It’s a busy week around the halls of OVCS as we are preparing to continue our wonderful tradition with this year’s Academic Fair!
What is the Academic Fair?
This is a multi-subject project that students work on for several weeks (even months) and then present to judges, the school, and their families! Similar to a science fair, but going beyond just science…
What’s the process?
Students are given an opportunity to choose topics of personal interest. They then have several weeks to organize and create a multi-subject project around the topic that they chose. (If you’re familiar, think Unit Study approach)
Through this process, they are learning, developing, and applying valuable executive functions. They are learning how to research, take notes, site resources, draft and refine research papers, develop and connect a variety of academic components, prepare and deliver verbal presentation, answer questions during a short interview, plan both time and resources, and present their findings in a way that is visually appealing. When these projects are done, students will have much to be proud of!
While this is a school-wide event, each grade level is given age-appropriate instructions and expectations. Teachers provide guidance and benchmarks along the way to help keep students on target and teach good management and planning practices. Students are supported both in school, with class time and resources, and at home with special assignments to help encourage growth and support the process.
The variety of topics and flexibility of the criteria allows each student an opportunity to excel and shine.
Each student must incorporate knowledge from several academic and artistic areas in their final project, except for PreK and Kindergarten who are working to complete class projects. Grade 1 had three required subject areas, 2nd-4th had four required subject areas, and 5th thru high school had five required subject areas. Subjects can vary by student and by project. Subjects might include social studies, history, geography, government, mathematics, literature, science, health, research writing, creative writing, public speaking, visual art, dance, music, drama, and Bible.
The judging criteria is based on content, a verbal interview, creativity, organization and neatness, inclusion of each subject area, and use of different mediums.
Examples Topics and Projects
Primary Grades – Topic: Pets
- Science: poster of a cat with body parts labeled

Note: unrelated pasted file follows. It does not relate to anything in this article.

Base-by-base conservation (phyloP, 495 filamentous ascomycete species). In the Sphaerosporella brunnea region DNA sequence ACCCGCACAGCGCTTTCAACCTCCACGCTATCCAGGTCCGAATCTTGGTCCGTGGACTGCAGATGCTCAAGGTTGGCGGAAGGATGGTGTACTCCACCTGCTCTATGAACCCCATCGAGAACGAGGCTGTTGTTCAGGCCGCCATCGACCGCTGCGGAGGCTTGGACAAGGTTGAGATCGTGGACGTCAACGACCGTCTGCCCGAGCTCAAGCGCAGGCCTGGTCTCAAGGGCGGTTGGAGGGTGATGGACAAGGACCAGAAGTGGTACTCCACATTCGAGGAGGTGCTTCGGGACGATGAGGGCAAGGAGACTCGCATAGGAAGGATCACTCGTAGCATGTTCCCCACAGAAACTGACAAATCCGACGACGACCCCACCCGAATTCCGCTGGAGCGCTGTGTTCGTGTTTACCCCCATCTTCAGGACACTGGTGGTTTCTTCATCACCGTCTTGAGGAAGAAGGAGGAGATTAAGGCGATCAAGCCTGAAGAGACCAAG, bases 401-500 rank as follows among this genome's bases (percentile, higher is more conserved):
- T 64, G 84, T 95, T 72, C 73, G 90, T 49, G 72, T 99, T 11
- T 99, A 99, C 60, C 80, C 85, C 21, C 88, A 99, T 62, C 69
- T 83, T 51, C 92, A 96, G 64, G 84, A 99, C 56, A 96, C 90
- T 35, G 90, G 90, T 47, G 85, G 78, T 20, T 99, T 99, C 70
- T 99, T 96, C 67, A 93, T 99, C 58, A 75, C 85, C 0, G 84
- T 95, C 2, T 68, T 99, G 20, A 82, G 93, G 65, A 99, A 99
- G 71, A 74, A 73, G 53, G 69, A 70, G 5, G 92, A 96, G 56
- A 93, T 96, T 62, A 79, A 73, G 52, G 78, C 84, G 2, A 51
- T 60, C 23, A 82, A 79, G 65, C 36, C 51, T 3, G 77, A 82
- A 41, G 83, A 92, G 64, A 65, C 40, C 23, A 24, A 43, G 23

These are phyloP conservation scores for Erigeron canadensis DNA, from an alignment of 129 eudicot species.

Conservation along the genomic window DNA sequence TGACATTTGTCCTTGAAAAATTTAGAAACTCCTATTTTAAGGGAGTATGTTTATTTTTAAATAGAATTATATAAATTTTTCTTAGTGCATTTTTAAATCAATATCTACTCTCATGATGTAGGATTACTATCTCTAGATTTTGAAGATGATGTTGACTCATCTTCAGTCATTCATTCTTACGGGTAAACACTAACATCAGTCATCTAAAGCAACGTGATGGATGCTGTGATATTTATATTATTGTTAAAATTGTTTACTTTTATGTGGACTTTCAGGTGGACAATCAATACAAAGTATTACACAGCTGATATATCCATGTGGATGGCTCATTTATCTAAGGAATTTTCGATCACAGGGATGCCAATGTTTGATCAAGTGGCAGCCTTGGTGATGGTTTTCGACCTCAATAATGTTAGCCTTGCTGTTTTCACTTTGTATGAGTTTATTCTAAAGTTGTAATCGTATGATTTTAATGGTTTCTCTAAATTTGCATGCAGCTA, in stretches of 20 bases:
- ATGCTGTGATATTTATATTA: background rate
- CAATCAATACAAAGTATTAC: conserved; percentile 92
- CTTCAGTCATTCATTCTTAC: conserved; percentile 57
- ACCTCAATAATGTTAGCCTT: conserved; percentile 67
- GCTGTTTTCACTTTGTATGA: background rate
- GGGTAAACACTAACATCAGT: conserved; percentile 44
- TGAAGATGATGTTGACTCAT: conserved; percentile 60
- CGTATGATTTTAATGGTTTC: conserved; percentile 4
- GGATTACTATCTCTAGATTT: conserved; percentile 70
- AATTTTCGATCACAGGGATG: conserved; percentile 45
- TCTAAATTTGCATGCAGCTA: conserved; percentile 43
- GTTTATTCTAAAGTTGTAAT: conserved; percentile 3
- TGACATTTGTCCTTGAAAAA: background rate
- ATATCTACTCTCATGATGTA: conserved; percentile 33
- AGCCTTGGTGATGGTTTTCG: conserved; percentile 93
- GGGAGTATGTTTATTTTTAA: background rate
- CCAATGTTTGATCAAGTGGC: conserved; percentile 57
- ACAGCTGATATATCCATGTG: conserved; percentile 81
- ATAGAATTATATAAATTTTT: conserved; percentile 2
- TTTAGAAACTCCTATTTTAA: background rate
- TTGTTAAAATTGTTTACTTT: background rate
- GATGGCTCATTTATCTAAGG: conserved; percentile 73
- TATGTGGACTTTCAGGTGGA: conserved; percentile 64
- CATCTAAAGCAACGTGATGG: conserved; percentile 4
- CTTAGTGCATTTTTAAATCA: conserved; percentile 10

- Math: a graph of the types of pets owned by each student in school
- Art: a clay model of a bird
- Literature: a display of a scene from a Clifford book
- Bible: a recitation of the versus from the creation story dealing with animals
Upper Elementary – Topic: Benjamin Franklin
- Research writing: a brief biography of Benjamin Franklin
- Science: re-creation of some of his simple experiments with light and sound
- Literature: a poster displaying some proverbs from Poor Richard’s Almanac with illustrations
- Geography: a US map showing cities and counties name for Benjamin Franklin
- Math: a survey and graph of how many people know what Benjamin Franklin invented
Junior High – Topic: Baseball
- Social studies: a Power Point presentation comparing rounder, cricket, US, Cuban, Japanese baseball, and softball
- Research writing: a short opinion paper as to whether Abner Doubleday truly invented baseball
- Science: a video demonstration on how to throw different pitch styles, including audio explanation of why the move the way the do
- Public speaking: recitation of “Casey at the Bat”
- Literature: read a biography and write a book report
High School – Topic: Missions
- Bible: a map and timeline of Paul’s missionary journeys
- Public speaking: a brief ‘sermon’ intended to inspire Christians to get more involved in missions
- Math: multiple pie charts or graphs showing percentages and change in mission impacts over time for various people groups
- Music: a performance of “Onward Christian Soldiers”
- Literature: read a biography on Jim Elliott and write a report
What does the final event look like for our students (and families)?
Our gym is set up Monday, April 10th. Students are asked to bring their completed projects to school Tuesday morning (April 11th). They spend time setting up and practicing answering questions that day.
Wednesday, April 12th, impartial judges will score each project, which will include brief interviews with students. On Wednesday night families are invited to join us from 6pm -7pm to view and enjoy the hard work put in by all!
Students will be asked to stand with their projects from 6:00-6:30. Light refreshments will be available. Students are then free to take their projects home at the end of the night.
We are a community that believes in appropriate recognition for the effort and achievement of our students. We use this opportunity to recognize the immense effort and learning that each student has dedicated to the process with the following awards.
98-100 pts: Trophy
90-97 pts: Blue ribbon
80-89 pts: Red ribbon
78-79 pts: Yellow ribbon
Honorable Mention: Awarded for individual areas of excellence, regardless of overall score
Are these projects a lot of work? YES.
Can it be overwhelming at times? Absolutely.
Is it worth it? Without a doubt.